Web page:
Genetic syndrome disorders are quite sporadic and the Fragile X syndrome [FXS] is one of the disorders affecting 1 in 4000 males and 1 in 4000 females. FXS also referred to as Martin-Bell syndrome or Escalante’s syndrome is a common single-gene cause of autism, an inherited cause of Intellectual disability and behavioral or learning challenges. It normally affects more males than females. There are numerous causes of FXS and a number of characteristics to look at and find the best diagnosis or treatment of fragile X syndrome.
Fragile X syndrome [FXS] is associated with the growth of the CGG trinucleotide repeat that affects the fragile X mental retardation 1 [FMR1] on the X chromosome and results in a failure to easily express the fragile retardation X mental retardation protein [FMRP] essential for normal neural development. Mutations in the FMR1 cause fragile X syndrome. The FMR1gene is responsible for instructions for making protein FMRP which help in regulating the production of other proteins and in the development of synapses, specialized links between nerve cells.
Approximately all cases of fragile X syndrome are caused by mutation whereby a DNA segment CGG triplet is repeated 5 to 40 times and expanding inside the FMR1. In cases where an individual has been diagnosed with FXS, the CGG segment is repeated more than 200 times. Whenever the FMRP protein is lost, the nervous system is disturbed and fails to function normally leading to a number of FXS symptoms. In case of men or female with 55 to 200 repeats of the CGG segment FMR1 gene permutation is likely to occur. Such individuals are typically intellectually normal. Individuals with a permutation that is lower than normal amounts of the FMRP protein have mild versions of physical traits common in FXS and may experience anxiety and depression among other problems.
Intellectual disability is the most conspicuous trait of FXS. Nevertheless, there are a number of symptoms associated with fragile x syndrome. These features occur in both genders but they vary in one way or another, but they are more severe in males. The core features of fragile X syndrome in men include;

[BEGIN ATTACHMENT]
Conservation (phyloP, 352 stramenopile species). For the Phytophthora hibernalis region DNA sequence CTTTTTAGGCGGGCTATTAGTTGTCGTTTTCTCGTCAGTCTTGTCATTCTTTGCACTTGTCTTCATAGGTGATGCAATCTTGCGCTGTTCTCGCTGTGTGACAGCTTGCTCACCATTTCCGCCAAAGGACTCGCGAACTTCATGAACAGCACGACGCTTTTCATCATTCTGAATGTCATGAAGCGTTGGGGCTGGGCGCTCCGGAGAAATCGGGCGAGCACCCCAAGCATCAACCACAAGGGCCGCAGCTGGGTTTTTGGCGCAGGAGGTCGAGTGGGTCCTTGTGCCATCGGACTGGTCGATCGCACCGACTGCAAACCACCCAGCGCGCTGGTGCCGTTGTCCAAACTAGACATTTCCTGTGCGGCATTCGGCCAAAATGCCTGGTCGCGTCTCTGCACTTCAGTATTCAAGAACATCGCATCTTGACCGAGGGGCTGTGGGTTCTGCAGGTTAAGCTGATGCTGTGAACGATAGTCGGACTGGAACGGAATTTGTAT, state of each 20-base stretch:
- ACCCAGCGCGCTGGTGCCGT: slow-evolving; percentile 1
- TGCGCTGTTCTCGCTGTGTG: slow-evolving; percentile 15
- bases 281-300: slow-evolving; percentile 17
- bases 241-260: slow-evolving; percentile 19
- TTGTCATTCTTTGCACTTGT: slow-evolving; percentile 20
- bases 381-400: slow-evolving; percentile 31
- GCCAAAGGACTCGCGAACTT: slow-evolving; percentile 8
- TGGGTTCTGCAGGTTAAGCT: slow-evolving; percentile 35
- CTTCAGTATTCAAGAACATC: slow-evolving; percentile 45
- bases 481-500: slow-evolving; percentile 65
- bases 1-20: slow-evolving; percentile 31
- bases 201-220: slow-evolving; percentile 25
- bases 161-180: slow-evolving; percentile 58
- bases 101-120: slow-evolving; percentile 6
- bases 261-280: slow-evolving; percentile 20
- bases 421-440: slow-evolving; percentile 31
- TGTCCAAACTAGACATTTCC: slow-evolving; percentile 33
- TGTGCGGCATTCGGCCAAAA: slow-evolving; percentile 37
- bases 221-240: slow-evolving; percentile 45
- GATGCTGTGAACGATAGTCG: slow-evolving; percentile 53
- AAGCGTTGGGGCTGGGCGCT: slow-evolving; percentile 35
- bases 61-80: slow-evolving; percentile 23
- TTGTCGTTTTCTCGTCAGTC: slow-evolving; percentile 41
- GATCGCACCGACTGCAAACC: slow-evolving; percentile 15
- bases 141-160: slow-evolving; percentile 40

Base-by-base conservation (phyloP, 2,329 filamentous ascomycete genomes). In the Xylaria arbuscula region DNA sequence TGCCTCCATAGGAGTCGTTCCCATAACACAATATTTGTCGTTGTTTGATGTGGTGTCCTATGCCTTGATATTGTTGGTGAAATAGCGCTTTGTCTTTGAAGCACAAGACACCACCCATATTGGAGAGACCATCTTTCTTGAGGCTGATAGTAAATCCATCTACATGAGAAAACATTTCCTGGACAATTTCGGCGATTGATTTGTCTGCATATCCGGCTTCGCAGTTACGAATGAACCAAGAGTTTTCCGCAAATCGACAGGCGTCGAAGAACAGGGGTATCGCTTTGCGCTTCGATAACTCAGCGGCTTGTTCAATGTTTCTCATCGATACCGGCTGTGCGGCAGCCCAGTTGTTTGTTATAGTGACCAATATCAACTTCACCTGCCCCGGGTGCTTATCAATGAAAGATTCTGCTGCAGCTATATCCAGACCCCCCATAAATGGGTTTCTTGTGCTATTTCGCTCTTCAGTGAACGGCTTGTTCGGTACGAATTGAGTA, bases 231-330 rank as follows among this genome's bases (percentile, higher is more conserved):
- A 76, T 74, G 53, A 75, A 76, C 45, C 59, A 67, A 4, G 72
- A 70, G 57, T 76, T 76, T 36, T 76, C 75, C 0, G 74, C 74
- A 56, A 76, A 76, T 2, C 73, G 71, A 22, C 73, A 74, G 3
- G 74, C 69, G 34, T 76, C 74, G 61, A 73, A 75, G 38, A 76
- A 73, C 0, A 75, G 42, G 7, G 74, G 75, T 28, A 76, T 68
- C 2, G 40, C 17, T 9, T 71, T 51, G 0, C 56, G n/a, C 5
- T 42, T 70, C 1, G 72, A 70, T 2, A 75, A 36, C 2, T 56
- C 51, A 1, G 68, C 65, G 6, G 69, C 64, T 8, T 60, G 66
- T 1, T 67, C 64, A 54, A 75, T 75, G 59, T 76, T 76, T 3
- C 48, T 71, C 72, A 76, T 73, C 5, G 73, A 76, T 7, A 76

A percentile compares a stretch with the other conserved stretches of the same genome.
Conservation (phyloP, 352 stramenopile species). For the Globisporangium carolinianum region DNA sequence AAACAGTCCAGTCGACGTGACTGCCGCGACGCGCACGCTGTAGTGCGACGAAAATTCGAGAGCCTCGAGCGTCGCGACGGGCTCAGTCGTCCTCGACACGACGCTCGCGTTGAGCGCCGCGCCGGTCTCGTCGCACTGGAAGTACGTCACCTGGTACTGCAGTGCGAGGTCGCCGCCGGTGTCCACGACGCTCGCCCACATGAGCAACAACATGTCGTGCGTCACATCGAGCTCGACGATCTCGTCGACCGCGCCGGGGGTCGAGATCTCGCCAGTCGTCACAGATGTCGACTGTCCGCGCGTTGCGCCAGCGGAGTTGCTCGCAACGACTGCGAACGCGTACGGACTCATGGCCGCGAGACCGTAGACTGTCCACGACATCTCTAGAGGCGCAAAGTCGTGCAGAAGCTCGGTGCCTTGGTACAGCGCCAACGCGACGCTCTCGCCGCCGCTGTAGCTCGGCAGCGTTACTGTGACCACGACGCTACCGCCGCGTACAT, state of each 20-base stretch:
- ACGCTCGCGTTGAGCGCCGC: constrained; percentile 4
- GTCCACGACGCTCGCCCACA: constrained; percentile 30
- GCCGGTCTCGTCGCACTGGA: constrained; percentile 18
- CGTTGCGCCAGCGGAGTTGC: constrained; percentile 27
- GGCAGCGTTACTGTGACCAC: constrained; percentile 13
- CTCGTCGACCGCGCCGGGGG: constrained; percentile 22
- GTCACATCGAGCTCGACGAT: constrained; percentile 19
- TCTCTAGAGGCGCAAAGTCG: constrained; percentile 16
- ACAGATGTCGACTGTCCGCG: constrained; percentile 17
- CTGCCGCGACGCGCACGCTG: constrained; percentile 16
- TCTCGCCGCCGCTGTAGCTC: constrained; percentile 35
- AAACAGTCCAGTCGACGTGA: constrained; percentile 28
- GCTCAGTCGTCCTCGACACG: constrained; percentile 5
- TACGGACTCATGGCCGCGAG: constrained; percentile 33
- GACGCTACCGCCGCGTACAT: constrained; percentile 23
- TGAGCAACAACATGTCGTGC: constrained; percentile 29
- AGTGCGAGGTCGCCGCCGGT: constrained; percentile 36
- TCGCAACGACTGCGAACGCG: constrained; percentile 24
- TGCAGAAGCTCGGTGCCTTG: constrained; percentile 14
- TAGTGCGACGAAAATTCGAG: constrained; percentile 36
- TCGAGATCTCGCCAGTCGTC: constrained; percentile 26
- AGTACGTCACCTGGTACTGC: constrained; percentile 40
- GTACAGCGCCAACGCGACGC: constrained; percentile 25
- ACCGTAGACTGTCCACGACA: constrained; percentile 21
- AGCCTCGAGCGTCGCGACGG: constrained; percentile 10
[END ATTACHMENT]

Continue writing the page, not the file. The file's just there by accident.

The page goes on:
- Intellectual disability
- Large ears and long face
- Large testicles [Macroorchidism] in post-pubertal men
- Ear infections
- High arched palate
- Double jointed fingers
- Hyper-flexible joints
- Autism and autistic behaviors
- Social anxiety
- Poor eye contact and Sensory disorders
Normally, no one individual will have all the symptoms of fragile X syndrome. Some of the features only occur in puberty. When it comes to women, here are a few features of FXS to contemplate although they may have similar traits as those seen in men and they include;
- Milder intellectual disabilities
- General anxiety
- Emotional issues
- Hyper-extensible finger joints and thumps
- Large and protruding ears
- Soft skin
- Vertical maxillary excess [long face]
- Hyptonia among others.
Individuals diagnosed with fragile X syndrome may face different challenges in their lives. But they can be quite productive and attractive if presented with the best support and interventions. There are no current treatments of FXS defects, but patients can always seek medications for symptoms based treatments. This helps reduce the secondary features of FXS. Genetic counselling to determine full mutation or permutation is essential. Stimulants that target attentional problems or hyperactivity can aid. Antidepressants, antipsychotics, anticonvulsants and behavioral therapy or educational plans can aid help treat physical abnormalities.